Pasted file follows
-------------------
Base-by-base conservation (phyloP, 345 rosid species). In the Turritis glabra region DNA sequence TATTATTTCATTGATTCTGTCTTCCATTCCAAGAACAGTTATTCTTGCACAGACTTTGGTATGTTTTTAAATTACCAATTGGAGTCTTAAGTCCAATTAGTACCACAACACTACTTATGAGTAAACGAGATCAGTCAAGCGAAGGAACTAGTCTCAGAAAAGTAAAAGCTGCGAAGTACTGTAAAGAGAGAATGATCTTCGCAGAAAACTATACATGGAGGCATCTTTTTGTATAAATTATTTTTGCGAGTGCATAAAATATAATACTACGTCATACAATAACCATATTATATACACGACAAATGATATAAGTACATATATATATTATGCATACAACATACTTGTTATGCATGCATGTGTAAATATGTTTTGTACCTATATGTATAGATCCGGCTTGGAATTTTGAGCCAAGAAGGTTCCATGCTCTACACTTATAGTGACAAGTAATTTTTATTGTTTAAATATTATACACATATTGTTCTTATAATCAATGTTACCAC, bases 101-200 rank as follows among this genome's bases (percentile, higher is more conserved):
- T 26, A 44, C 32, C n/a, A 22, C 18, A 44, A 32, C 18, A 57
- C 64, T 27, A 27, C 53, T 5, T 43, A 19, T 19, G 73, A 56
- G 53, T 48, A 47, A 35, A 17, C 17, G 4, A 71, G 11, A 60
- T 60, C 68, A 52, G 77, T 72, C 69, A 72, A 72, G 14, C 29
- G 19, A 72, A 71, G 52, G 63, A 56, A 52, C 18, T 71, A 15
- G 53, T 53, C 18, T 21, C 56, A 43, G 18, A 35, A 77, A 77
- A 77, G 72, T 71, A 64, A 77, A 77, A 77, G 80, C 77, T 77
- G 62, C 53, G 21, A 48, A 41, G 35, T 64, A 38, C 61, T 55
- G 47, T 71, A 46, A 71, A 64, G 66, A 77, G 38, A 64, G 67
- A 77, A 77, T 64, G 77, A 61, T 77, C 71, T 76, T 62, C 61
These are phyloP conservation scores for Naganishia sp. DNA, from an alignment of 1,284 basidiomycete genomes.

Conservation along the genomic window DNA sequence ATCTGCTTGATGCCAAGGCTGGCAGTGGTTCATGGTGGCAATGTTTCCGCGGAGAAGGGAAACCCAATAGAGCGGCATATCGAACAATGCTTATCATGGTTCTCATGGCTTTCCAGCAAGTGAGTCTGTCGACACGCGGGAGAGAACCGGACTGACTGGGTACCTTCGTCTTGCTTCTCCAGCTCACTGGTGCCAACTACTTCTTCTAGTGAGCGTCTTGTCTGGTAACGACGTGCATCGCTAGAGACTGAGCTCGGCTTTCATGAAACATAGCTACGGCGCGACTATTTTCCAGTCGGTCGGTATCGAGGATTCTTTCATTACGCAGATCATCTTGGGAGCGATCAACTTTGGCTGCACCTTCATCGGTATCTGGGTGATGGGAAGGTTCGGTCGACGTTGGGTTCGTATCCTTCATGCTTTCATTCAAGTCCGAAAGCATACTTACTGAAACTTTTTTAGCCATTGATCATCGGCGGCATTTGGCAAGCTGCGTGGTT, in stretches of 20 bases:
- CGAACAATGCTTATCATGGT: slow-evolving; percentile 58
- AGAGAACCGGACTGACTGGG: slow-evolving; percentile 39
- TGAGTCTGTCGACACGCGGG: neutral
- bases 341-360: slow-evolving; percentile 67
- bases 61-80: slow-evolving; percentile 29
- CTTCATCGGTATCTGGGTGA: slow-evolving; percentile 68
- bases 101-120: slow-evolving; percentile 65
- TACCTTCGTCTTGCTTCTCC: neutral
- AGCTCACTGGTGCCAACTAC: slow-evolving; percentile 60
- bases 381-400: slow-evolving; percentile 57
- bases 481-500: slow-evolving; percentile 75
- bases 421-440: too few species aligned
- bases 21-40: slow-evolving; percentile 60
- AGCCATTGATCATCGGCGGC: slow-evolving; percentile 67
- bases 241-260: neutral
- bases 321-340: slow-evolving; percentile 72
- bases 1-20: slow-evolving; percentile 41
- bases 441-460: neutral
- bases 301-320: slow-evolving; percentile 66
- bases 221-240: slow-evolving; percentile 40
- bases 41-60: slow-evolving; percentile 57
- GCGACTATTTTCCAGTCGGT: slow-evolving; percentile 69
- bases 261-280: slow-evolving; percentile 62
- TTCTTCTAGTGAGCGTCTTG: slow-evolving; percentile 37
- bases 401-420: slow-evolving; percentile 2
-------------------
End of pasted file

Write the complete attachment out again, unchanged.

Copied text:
Base-by-base conservation (phyloP, 345 rosid species). In the Turritis glabra region DNA sequence TATTATTTCATTGATTCTGTCTTCCATTCCAAGAACAGTTATTCTTGCACAGACTTTGGTATGTTTTTAAATTACCAATTGGAGTCTTAAGTCCAATTAGTACCACAACACTACTTATGAGTAAACGAGATCAGTCAAGCGAAGGAACTAGTCTCAGAAAAGTAAAAGCTGCGAAGTACTGTAAAGAGAGAATGATCTTCGCAGAAAACTATACATGGAGGCATCTTTTTGTATAAATTATTTTTGCGAGTGCATAAAATATAATACTACGTCATACAATAACCATATTATATACACGACAAATGATATAAGTACATATATATATTATGCATACAACATACTTGTTATGCATGCATGTGTAAATATGTTTTGTACCTATATGTATAGATCCGGCTTGGAATTTTGAGCCAAGAAGGTTCCATGCTCTACACTTATAGTGACAAGTAATTTTTATTGTTTAAATATTATACACATATTGTTCTTATAATCAATGTTACCAC, bases 101-200 rank as follows among this genome's bases (percentile, higher is more conserved):
- T 26, A 44, C 32, C n/a, A 22, C 18, A 44, A 32, C 18, A 57
- C 64, T 27, A 27, C 53, T 5, T 43, A 19, T 19, G 73, A 56
- G 53, T 48, A 47, A 35, A 17, C 17, G 4, A 71, G 11, A 60
- T 60, C 68, A 52, G 77, T 72, C 69, A 72, A 72, G 14, C 29
- G 19, A 72, A 71, G 52, G 63, A 56, A 52, C 18, T 71, A 15
- G 53, T 53, C 18, T 21, C 56, A 43, G 18, A 35, A 77, A 77
- A 77, G 72, T 71, A 64, A 77, A 77, A 77, G 80, C 77, T 77
- G 62, C 53, G 21, A 48, A 41, G 35, T 64, A 38, C 61, T 55
- G 47, T 71, A 46, A 71, A 64, G 66, A 77, G 38, A 64, G 67
- A 77, A 77, T 64, G 77, A 61, T 77, C 71, T 76, T 62, C 61
These are phyloP conservation scores for Naganishia sp. DNA, from an alignment of 1,284 basidiomycete genomes.

Conservation along the genomic window DNA sequence ATCTGCTTGATGCCAAGGCTGGCAGTGGTTCATGGTGGCAATGTTTCCGCGGAGAAGGGAAACCCAATAGAGCGGCATATCGAACAATGCTTATCATGGTTCTCATGGCTTTCCAGCAAGTGAGTCTGTCGACACGCGGGAGAGAACCGGACTGACTGGGTACCTTCGTCTTGCTTCTCCAGCTCACTGGTGCCAACTACTTCTTCTAGTGAGCGTCTTGTCTGGTAACGACGTGCATCGCTAGAGACTGAGCTCGGCTTTCATGAAACATAGCTACGGCGCGACTATTTTCCAGTCGGTCGGTATCGAGGATTCTTTCATTACGCAGATCATCTTGGGAGCGATCAACTTTGGCTGCACCTTCATCGGTATCTGGGTGATGGGAAGGTTCGGTCGACGTTGGGTTCGTATCCTTCATGCTTTCATTCAAGTCCGAAAGCATACTTACTGAAACTTTTTTAGCCATTGATCATCGGCGGCATTTGGCAAGCTGCGTGGTT, in stretches of 20 bases:
- CGAACAATGCTTATCATGGT: slow-evolving; percentile 58
- AGAGAACCGGACTGACTGGG: slow-evolving; percentile 39
- TGAGTCTGTCGACACGCGGG: neutral
- bases 341-360: slow-evolving; percentile 67
- bases 61-80: slow-evolving; percentile 29
- CTTCATCGGTATCTGGGTGA: slow-evolving; percentile 68
- bases 101-120: slow-evolving; percentile 65
- TACCTTCGTCTTGCTTCTCC: neutral
- AGCTCACTGGTGCCAACTAC: slow-evolving; percentile 60
- bases 381-400: slow-evolving; percentile 57
- bases 481-500: slow-evolving; percentile 75
- bases 421-440: too few species aligned
- bases 21-40: slow-evolving; percentile 60
- AGCCATTGATCATCGGCGGC: slow-evolving; percentile 67
- bases 241-260: neutral
- bases 321-340: slow-evolving; percentile 72
- bases 1-20: slow-evolving; percentile 41
- bases 441-460: neutral
- bases 301-320: slow-evolving; percentile 66
- bases 221-240: slow-evolving; percentile 40
- bases 41-60: slow-evolving; percentile 57
- GCGACTATTTTCCAGTCGGT: slow-evolving; percentile 69
- bases 261-280: slow-evolving; percentile 62
- TTCTTCTAGTGAGCGTCTTG: slow-evolving; percentile 37
- bases 401-420: slow-evolving; percentile 2